Prolia (Denosumab) is the newest type of Antiresorptive medication for Osteoporosis. Like the other Antiresorptive medications, Prolia slows down the cells that eat away bone, but in a different way. A simple way of looking at Prolia is to think of it as “birth control” for the cells that eat away bone. See my post about “Osteoclasts Gone Wild”.
Prolia mimics the hormone OPG which regulates the hormone RANK-Ligand which forms and activates the Osteoclast cells that eat away bone. Good bone health is based on a balance between OPG and RANK-Ligand. If there is too little OPG, Prolia takes over the role of OPG to bring the system back to better balance.
Prolia is given in a shot under the skin once every 6 months. It is effective for about 6 to 9 months. It is totally gone by 12 months unless another shot is given. It does not accumulate in bone as Bisphosphonates do. Therefore once it is stopped, it is gone. It also has no ill effects on kidneys or digestive tract.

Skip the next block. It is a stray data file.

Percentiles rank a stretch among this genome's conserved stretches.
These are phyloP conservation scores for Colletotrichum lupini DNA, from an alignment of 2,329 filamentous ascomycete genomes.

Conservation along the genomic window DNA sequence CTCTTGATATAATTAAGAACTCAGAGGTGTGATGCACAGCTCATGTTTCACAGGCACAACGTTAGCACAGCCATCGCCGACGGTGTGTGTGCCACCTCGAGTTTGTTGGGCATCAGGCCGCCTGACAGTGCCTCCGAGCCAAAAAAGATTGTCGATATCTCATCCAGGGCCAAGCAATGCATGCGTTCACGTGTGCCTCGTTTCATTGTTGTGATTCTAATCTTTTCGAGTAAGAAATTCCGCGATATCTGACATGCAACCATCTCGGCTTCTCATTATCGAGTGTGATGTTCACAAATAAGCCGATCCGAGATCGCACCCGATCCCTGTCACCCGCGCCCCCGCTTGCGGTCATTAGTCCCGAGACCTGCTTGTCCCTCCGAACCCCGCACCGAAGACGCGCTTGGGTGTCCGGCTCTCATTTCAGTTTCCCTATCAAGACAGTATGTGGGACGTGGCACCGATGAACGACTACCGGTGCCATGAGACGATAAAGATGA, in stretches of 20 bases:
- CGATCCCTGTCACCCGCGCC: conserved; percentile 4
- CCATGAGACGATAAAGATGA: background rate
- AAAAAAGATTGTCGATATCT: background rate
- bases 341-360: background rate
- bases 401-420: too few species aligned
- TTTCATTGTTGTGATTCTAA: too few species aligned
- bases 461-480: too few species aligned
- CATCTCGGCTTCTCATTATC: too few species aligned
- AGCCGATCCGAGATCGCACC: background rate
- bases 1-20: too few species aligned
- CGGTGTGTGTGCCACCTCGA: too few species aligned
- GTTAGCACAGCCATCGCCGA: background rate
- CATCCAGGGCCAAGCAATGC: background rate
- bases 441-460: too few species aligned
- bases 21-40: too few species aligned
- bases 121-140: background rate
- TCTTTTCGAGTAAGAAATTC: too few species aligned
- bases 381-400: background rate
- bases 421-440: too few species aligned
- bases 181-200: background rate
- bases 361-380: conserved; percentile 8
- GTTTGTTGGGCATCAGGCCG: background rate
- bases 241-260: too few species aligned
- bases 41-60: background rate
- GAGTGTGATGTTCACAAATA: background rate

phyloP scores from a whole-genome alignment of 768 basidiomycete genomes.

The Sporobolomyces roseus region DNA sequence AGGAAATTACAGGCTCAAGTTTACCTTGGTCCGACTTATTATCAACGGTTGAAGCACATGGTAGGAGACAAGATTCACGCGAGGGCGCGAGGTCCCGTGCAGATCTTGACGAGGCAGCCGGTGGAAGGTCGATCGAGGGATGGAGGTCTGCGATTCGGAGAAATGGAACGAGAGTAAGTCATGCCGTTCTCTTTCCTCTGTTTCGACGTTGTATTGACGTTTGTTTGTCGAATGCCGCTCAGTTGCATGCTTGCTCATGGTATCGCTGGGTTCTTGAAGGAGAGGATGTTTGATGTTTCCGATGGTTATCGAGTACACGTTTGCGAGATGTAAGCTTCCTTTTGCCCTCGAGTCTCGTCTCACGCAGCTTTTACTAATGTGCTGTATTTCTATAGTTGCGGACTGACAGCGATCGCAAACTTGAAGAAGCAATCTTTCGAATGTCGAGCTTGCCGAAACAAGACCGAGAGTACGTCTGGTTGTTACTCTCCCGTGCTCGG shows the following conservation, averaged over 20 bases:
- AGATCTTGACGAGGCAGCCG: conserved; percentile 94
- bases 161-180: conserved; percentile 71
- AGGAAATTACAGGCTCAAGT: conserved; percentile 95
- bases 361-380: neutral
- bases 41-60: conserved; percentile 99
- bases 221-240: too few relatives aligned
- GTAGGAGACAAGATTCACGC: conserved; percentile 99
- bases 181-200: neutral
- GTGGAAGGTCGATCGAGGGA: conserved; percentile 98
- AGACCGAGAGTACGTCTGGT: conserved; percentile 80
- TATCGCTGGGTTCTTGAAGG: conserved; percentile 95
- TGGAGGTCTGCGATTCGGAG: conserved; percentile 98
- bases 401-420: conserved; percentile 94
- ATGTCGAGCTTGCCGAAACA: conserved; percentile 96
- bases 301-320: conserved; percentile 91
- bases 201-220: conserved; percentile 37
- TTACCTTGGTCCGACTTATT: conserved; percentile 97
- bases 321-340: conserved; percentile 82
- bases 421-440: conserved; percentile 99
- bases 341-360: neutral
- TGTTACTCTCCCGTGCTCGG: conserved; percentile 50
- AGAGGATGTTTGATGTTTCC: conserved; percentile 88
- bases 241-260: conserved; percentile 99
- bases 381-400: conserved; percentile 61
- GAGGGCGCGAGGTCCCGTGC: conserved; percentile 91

If you are over 80 or have renal disease, and have serious heartburn or reflux disease, Prolia is a good option to preserve the bone you already have. Patients can add calcium to their bones and gain Bone Mineral Density. Of course, for Prolia to work, you must take enough Calcium and Vitamin D.
Liver functions should be normal and Calcium and Vitamin D levels and daily intake must be maintained if you take Prolia. It is important to have any needed dental work done before taking Prolia. After a fracture, you should wait until healing can be seen on x-ray before taking Prolia.
Like all Antiresorptives, Prolia will suppress bone turnover. Prolia had been used briefly in 2 patients with rare cases of Osteonecrosis of the Jaw (ONJ) and Atypical Fractures of the Femur. There is not yet any conclusive evidence that Prolia, or any other Antiresorptive, causes these conditions.
Jay Ginther, MD
2010 / Revised Feb 2011